The authors look more specifically at DC Comics, home to Batman and Superman. A number of films have been produced over the last 30 years with each character, with varying levels of quality and level of box office receipts. DC has also produced a number of lower-budget animated Batman and Superman films over the years. The average comic book fan has not heard about them because they went straight to video or straight to streaming.

Marvel Comics, on the other hand, has a seemingly infinite number of superheroes, and combinations of superheroes, from which to choose. Examples included Spiderman, the Avengers and Iron Man. The first few Marvel films were underwhelming, in regards to quality and box office receipts, so Marvel Studios was created. The quality of the films, and their receipts, increased dramatically.

No book on comic book movies would be complete without a look at Japanese anime. It started after World War II when American brought comic books to Japan. The reader will learn a lot about anime. The book alsop explores movies that began life as comic books from companies other then DC and Marvel, like Barb Wire, Tank Girl and Teenage Mutant Ninja Turtles.

Comic book fans and pop culture fans will love this book (despite the high price). It is short, very easy to read and well worth the reader's time. This easily gets five stars. (I received this book from the author in exchange for this review.)

Thursday, March 2, 2017

The Esper Files

The Esper Files, Egan Brass, CreateSpace, 2016

This steampunk novel, set in Victorian London, starts with a person named The Professor demonstrating a new energy machine. The major consequence of its untimely explosion is that twenty percent of the world's population have had their latent mental or psychic abilities suddenly awakened. They have become Espers.

Fast forward a number of years. The Professor runs what looks like a private school, but is actually a place where young people who are Espers can be with others like them without fear of being hunted and feared. There is a young child, nicknamed The Siren, with a singing voice that is not to be believed. With his voice, he can reach into a person's soul, and cause feelings of joy, sadness or any other emotion. If a nefarious person is able to plant mind control instructions at such a moment of emotional openness, the proverbial sky is the limit.

An extremely shadowy figure called The Baron wants The Siren (his real name is Cyrus) no matter what. A trio of murderous harpies are sent to get him. His adoptive parents are murdered, but Freya, his sister, escapes by unleashing some pent-up abilities of her own. Back in the day, The Professor and The Baron were colleagues.

Freya takes matters into her own hands when she and The Professor (and the other "good guys") don't share the same timetable for attacking The Baron's private estate to rescue Cyrus. She is captured, and nearly murdered, by a group of teenage Espers who agree to do anything The Baron wants.

The Baron makes his mind control move during a special performance by The Siren. Is there any way to "jam" his voice, or otherwise stop The Baron, once and for all? Is there going to be a sequel?

This is an excellent piece of writing. It has everything a person could want; a shadowy villain, plenty of action, strange mental abilities and murderous harpies. This will certainly keep the reader entertained.

Saturday, December 31, 2016

Katja From the Punk Band

Katja From the Punk Band, Simon Logan, Chizine Publications, 2010

Katja is a young woman with a partially-shaved head and a tracheostomy tube coming out of her throat. Playing in a local punk band on an 8 by 12-mile island work camp called home, like everyone else, she wants to get to the mainland by any way possible.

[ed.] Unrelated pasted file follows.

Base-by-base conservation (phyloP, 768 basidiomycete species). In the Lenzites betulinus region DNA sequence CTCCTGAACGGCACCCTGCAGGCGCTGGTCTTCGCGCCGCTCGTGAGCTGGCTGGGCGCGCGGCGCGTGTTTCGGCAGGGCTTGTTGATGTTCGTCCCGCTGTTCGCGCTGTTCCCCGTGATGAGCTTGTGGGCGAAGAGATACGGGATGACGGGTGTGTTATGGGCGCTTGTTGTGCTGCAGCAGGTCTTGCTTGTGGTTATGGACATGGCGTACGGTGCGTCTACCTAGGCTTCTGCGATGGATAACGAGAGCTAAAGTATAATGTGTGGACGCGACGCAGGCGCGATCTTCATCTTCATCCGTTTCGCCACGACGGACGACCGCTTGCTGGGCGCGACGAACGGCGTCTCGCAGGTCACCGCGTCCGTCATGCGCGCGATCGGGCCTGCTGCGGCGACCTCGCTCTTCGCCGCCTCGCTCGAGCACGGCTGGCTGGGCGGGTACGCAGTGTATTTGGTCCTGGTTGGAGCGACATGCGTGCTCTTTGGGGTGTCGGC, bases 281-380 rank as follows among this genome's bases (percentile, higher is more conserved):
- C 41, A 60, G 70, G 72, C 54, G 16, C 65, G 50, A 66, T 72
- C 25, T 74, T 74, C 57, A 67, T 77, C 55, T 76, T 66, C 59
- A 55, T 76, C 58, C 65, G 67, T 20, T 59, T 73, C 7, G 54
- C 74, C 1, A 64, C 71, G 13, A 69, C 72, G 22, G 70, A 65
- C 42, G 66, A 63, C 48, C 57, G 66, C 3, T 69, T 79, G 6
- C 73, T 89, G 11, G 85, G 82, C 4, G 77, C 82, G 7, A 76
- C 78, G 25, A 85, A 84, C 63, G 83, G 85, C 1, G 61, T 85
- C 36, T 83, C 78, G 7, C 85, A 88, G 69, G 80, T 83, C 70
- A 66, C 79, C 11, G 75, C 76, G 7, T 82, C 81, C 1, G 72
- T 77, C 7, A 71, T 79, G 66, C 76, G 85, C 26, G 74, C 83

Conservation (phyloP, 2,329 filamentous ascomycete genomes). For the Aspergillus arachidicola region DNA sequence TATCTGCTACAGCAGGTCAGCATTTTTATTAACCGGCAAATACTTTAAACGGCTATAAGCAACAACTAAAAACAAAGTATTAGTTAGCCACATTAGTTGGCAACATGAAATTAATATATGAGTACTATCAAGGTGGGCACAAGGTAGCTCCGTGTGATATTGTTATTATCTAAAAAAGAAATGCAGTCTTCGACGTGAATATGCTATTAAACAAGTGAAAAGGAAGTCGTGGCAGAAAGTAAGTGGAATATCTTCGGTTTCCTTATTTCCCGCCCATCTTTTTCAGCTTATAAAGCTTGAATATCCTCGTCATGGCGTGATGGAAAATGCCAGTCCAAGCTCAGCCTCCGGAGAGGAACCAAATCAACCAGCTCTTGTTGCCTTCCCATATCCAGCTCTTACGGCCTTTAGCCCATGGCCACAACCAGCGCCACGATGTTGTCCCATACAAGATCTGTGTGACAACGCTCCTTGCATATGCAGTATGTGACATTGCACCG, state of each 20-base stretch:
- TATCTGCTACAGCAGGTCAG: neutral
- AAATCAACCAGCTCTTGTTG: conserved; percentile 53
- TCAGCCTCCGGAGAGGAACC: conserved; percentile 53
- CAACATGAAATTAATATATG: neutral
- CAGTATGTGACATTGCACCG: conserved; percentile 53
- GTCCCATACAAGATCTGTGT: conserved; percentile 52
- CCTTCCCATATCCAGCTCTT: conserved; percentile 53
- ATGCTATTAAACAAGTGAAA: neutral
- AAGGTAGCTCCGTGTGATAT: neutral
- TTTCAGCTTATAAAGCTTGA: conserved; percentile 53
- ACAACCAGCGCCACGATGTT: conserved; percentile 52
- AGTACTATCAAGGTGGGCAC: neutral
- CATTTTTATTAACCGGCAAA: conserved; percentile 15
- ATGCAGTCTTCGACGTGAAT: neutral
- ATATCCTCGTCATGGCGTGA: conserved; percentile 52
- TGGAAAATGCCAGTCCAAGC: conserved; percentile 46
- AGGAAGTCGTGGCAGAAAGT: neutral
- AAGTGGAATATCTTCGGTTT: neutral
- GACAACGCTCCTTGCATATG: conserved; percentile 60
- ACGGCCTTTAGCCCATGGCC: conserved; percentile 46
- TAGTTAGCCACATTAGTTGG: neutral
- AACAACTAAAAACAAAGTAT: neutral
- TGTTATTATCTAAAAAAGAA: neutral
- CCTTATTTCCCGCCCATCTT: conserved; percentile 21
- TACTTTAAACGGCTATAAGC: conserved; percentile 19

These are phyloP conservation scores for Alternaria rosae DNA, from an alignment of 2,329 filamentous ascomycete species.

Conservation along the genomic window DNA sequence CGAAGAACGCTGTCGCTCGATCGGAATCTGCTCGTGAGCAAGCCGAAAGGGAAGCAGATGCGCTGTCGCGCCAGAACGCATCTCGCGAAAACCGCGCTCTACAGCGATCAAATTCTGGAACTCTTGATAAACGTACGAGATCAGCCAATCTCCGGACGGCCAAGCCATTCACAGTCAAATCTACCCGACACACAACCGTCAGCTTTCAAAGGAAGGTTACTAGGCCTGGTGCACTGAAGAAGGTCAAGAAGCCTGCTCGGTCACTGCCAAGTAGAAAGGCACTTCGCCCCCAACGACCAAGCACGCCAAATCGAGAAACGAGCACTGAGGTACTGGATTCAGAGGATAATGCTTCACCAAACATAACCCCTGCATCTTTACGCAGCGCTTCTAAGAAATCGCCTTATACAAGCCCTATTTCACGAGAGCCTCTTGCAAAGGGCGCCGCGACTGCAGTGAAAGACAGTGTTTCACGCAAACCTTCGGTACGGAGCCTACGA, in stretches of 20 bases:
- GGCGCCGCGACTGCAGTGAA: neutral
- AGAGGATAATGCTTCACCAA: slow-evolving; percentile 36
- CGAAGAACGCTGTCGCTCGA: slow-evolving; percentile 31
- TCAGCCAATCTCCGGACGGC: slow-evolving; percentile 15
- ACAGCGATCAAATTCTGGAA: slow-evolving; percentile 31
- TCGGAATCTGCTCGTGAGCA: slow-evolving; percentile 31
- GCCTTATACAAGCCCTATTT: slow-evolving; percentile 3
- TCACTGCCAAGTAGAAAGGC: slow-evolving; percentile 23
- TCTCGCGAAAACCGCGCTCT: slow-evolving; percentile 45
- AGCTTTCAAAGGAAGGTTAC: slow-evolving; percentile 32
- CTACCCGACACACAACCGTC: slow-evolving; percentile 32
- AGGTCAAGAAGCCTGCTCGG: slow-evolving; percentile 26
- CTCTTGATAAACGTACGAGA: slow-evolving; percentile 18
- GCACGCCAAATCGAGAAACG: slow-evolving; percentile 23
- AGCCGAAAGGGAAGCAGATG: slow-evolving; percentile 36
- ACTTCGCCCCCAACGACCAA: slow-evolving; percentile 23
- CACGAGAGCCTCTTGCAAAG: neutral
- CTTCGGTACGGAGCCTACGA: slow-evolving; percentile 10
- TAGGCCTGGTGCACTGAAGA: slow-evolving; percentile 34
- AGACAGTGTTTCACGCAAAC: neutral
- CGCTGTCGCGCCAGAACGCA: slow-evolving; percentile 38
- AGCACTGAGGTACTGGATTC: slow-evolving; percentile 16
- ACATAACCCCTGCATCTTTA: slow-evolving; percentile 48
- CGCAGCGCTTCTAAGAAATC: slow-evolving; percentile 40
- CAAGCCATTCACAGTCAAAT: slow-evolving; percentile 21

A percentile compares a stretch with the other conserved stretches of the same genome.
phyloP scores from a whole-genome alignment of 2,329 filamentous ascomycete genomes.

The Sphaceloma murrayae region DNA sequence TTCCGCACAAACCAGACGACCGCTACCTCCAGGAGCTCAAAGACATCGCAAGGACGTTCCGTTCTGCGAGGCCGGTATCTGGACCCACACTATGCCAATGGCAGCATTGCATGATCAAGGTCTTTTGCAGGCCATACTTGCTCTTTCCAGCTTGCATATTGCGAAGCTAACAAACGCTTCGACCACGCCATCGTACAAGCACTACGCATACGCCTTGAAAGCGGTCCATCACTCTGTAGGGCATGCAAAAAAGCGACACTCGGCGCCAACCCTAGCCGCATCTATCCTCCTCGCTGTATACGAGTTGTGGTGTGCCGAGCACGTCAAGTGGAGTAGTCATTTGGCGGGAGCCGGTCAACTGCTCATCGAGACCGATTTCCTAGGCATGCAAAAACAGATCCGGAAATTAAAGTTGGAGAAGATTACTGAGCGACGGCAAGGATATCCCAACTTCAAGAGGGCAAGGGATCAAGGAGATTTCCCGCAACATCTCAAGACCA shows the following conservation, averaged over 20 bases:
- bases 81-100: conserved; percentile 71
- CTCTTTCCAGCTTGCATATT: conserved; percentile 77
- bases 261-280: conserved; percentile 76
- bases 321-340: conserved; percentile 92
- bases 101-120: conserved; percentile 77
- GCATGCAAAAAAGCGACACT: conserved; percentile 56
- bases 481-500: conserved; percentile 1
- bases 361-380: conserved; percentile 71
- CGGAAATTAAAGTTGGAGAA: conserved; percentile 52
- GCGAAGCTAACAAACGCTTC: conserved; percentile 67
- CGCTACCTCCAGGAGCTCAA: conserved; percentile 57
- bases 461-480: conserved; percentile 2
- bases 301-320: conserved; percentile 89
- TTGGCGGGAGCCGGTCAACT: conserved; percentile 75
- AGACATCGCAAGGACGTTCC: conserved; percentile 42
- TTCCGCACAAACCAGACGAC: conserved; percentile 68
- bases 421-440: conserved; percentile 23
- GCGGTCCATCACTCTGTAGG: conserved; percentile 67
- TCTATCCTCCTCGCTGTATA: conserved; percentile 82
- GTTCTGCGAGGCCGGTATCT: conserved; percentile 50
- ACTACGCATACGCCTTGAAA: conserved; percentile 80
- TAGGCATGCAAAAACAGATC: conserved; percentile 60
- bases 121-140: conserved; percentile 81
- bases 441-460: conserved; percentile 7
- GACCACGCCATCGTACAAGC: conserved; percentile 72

Katja shoots her boyfriend and takes a very valuable vial from him (perhaps it's a new chemical drug). There will be someone on the mainland waiting for the vial, but the deal is for two people, so Katja enlists the help of Nikolai, a local junkie. The ship is leaving for the mainland in a couple of hours.

Unfortunately, Aleksakhina, Katja's corrupt parole officer, chooses tonight to do his job and detains her for not checking in on schedule. He is not the only one who wants the vial as the ticket to the mainland. There's Vladimir Kohl, a local chemical dealer; there is his boss, Szerynski, along with Dracyev, a rival chemical kingpin, and Ylena, his lover.

Katja and Nikolai regain possession of the vial. Their next problem is getting on the ship. The area is full of police who are authorized to kill anyone who attempts to stow away on the ship. If a stowaway is found on the ship while it is in transit, getting shot and thrown off the ship in the middle of the ocean is the least of their problems. Do Katja and Nikolai board the ship? Do they get off the ship on the mainland, also without the police finding them?

This is a really good industrial crime/suspense tale. The reader can almost hear the punk rock soundtrack all throughout this book. It is raw, fearless and very much worth reading.

Friday, December 30, 2016

Who Rules the World?

Who Rules the World, Noam Chomsky, Metropolitan Books, 2016

Here is the latest book of political analysis by "America's most useful citizen" (so says the Boston Globe). Chomsky is a linguistics professor emeritus at MIT, and has been writing about political issues for many years.

The Charlie Hebdo attack in Paris has been called the most threatening assault on journalism and free expression in living memory. Evidently, the April 1999 NATO rocket destruction of Serbian state TV headquarters doesn't count. There were no calls for inquiries into western Christian culture in its aftermath.

Why wasn't the US military budget cut after the collapse of the Soviet Union? America must maintain its "defense industrial base" because of the growing "technological sophistication" of Third World countries. America invaded Panama, killed thousands of people, and installed a client regime with no Soviet threat. The pretexts given were nonsense, the invasion was a huge violation of international law and the media neglected to mention the US veto of a unanimous Security Council resolution condemning crimes by US troops during the invasion.

Elites and the political class consider Iran to be the primary threat to world peace. The average person does not agree. Polls in Europe show that Israel is the biggest threat to peace. In Egypt, only ten percent of the people regard Iran as a threat. Only a quarter of Americans regard Iran as an important concern. There is strong opposition to military engagement in an Israel-Iran war. A good step toward peace in that part of the world would to be declare it a nuclear weapons-free zone. America will never let that happen.

This book is a huge eye-opener. It has revelations on nearly every page, revelations that will never be mentioned by the US political class or US media. It deserves six stars, and is extremely recommended.